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Clarkson University

As a private, national research university, Clarkson is a leader in technological education and sustainable economic development through teaching, scholarship, research and innovation. We ignite personal connections across academic fields and industries to create the entrepreneurial mindset, knowledge and intellectual curiosity needed to innovate world-relevant solutions and cultivate the leaders of tomorrow. With its main campus located in Potsdam, N.Y., and additional graduate program and research facilities in the New York Capital Region, Beacon, N.Y., and New York City, Clarkson educates 4,300 students across 95 rigorous programs of study in engineering, business, the arts, education, sciences, and health professions. Our alumni earn salaries that are among the top 2.5% in the nation and realize accelerated career growth. One in five already leads as a CEO, senior executive or owner of a company.

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Displaying 1 - 20 of 31 articles

The empty seat for Ukraine’s foreign minister is shown before a NATO foreign ministers meeting on Dec. 1, 2021, in Riga, Latvia. Gints Ivuskans/AFP via Getty Images

What’s NATO, and why does Ukraine want to join?

One of Putin’s demands for de-escalating conflict with Ukraine is NATO blocking Ukrainian membership. Understanding what NATO is, and why Ukraine wants to join, clarifies why Putin wants this.
Cellular phones track and reveal owners’ movements, generating useful data for pandemic tracking. (Shutterstock)

Ottawa’s use of our location data raises big surveillance and privacy concerns

In order to track the pandemic, the Public Health Agency of Canada has been using location data without explicit and informed consent. Transparency is key to building and maintaining trust.
Whether big or small, if you see something that people need, you can start a company. Tony Anderson/Stone via Getty Images

How do you start your own company?

There are five basic things to address while starting your own company: Need, idea, product, setup and market.
The new SARS-CoV-2 variant’s increased transmissibility is believed to come from a change in the spike protein, visible here in yellow under an electron microscope. National Institute of Allergies and Infectious Diseases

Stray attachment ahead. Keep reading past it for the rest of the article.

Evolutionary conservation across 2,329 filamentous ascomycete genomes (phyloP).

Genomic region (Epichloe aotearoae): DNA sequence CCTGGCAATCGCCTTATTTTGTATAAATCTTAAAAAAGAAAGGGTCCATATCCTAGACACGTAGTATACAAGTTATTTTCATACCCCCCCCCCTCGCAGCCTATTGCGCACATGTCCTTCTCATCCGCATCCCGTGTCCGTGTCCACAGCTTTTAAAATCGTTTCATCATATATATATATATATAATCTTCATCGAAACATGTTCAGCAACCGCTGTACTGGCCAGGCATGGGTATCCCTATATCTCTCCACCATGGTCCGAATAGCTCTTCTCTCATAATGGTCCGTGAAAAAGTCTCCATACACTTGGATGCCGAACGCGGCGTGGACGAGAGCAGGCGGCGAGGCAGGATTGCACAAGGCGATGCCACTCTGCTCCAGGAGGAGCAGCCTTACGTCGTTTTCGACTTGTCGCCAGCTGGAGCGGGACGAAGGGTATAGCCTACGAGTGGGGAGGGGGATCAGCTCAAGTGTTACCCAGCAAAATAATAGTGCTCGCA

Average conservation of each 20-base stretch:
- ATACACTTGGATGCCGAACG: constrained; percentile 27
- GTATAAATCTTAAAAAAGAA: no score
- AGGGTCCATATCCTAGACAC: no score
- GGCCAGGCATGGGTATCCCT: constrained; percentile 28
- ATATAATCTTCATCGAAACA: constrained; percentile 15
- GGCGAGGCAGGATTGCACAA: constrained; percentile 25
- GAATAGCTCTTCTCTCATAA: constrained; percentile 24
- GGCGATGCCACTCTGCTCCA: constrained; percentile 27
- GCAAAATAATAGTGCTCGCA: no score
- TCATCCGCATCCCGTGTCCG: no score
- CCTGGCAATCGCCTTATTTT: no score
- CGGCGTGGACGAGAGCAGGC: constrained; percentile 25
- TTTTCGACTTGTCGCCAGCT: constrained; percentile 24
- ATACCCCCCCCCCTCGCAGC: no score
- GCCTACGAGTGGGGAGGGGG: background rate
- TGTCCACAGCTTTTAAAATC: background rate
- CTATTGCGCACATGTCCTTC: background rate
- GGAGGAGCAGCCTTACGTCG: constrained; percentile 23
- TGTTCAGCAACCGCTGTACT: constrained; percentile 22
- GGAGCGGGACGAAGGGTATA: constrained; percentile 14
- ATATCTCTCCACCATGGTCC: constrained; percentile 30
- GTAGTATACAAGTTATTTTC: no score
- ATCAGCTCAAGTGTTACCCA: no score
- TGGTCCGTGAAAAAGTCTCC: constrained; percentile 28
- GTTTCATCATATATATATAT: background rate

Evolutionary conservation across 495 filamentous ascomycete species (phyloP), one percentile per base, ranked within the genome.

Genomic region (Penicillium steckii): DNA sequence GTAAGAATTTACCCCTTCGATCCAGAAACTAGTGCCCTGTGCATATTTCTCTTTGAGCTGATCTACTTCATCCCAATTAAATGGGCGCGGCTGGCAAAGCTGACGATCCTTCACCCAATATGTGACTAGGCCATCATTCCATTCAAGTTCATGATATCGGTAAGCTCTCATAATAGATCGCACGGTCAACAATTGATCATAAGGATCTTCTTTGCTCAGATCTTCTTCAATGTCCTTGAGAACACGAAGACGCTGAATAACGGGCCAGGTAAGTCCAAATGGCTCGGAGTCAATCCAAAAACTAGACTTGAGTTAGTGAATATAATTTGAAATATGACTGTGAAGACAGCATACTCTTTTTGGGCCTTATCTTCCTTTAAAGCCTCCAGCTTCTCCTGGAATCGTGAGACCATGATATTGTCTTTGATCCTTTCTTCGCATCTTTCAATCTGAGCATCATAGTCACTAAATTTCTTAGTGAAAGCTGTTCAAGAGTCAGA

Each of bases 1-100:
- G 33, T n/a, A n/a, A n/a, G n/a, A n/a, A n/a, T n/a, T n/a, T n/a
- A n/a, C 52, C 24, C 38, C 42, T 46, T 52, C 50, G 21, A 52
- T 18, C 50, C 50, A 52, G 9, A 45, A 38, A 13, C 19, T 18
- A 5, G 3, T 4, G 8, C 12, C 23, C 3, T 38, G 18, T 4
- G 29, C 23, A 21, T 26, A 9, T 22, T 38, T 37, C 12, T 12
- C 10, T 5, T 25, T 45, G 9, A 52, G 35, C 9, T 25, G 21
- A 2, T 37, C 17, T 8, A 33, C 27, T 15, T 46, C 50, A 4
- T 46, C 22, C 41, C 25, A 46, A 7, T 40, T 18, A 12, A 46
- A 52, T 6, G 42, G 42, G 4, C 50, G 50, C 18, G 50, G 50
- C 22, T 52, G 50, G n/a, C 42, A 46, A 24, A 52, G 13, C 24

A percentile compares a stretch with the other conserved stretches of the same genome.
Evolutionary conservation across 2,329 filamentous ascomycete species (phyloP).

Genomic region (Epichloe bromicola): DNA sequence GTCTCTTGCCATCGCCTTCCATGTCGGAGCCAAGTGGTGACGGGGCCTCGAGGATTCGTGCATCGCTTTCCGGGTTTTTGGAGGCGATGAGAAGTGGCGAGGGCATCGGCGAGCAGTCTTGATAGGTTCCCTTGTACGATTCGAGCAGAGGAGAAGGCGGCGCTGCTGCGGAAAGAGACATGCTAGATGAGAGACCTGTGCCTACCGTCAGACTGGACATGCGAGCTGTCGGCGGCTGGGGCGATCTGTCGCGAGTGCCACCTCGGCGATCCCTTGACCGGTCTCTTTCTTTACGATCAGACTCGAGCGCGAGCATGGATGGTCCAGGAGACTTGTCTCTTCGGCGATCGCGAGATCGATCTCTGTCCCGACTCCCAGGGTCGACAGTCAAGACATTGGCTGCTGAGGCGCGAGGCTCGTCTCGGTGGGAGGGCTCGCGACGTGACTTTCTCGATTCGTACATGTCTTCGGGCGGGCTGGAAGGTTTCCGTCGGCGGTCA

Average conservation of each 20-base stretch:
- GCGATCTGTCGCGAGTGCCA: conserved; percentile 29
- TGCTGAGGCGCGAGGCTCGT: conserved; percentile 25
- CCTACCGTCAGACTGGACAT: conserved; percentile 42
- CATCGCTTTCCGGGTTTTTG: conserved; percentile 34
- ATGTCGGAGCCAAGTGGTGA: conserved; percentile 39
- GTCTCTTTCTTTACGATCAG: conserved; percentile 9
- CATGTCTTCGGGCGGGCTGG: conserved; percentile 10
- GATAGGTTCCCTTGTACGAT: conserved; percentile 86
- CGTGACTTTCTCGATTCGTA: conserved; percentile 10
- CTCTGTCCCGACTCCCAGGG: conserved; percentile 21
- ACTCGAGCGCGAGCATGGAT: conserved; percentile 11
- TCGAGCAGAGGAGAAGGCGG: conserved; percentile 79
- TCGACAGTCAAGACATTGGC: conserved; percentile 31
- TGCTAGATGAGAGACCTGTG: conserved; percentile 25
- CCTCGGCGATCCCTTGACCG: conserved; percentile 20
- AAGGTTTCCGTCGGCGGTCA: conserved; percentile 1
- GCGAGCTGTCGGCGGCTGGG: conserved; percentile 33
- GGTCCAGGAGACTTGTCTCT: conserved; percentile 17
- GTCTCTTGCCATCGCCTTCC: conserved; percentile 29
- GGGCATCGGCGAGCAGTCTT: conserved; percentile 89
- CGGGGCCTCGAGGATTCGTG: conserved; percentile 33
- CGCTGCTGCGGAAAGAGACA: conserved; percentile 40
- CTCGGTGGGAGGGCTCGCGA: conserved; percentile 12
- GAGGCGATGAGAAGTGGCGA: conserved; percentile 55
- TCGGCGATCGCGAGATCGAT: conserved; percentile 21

How to stay safe with a fast-spreading new coronavirus variant on the loose

The new SARS-CoV-2 variant is already spreading in the US and could be dominant by March, the CDC warns. Here’s what that means for the masks you choose and how you practice social distancing.
Pro-Trump supporters, including Infowars host Alex Jones, hold a ‘Stop The Steal’ protest Wednesday in Atlanta as Georgia’s recount nears the end. Elijah Nouvelage/Getty Images

Five reasons Trump’s challenge of the 2020 election will not lead to civil war

Much as the South rejected President Lincoln’s election with a massive armed uprising, could President Trump’s many supporters rise up and overthrow a Biden-led government?
Geese fly day or night, depending on when conditions are best. sharply_done/E+ via Getty Images

How do geese know how to fly south for the winter?

Geese honk loudly and point their bills toward the sky when they’re ready to start the migration. Here’s how they know it’s time, how they navigate and how they conserve energy on the grueling trip.
Trump falsely declaring a win in the early hours of Nov. 4, 2020, the day after the US election, as ballot counting continued in Pennsylvania and other battleground states. Mandel Ngan/AFP via Getty Images

History tells us that a contested election won’t destroy American democracy

Five of the six disputed presidential elections in US history were resolved and the country moved on – but one ended in civil war. What will happen if the 2020 election is contested?
What happens when an election is contested? Gorilla Studio/Getty

A contested election: 6 essential reads

The presidential election outcome seems to be at least partially in dispute. Six scholars provide a history of contested elections in the US and explain what happens when the results are challenged.
President Donald Trump and former Vice President Joe Biden at the first debate of the presidential campaign. AP/Julio Cortez and AP/Patrick Semansky

Trump and Biden clash in chaotic debate – experts react on the court, race and election integrity

They shouted, they interrupted, they insulted – and not entirely in equal measure. But Biden and Trump also touched on the issues occasionally. Our panel of experts analyzed three key exchanges.
On the morning of Sept. 9, San Franciscans woke up to a transformed cityscape. AP Photo/Eric Risberg

Why San Francisco felt like the set of a sci-fi flick

The eerie San Francisco skyline evoked sci-fi movies for a reason. Filmmakers are increasingly using color grading to tinge their films with two hues, orange and teal, to unsettle viewers.
How smoke moves inside a bar or outside in fresh air can help in visualizing how the coronavirus spreads. Shironosova/Getty Images Plus

What a smoky bar can teach us about the ‘6-foot rule’ during the COVID-19 pandemic

The 6-foot rule for social distancing doesn’t account for all risks, particularly indoors. Here’s what everyone needs to understand as cooler weather moves more activities inside.

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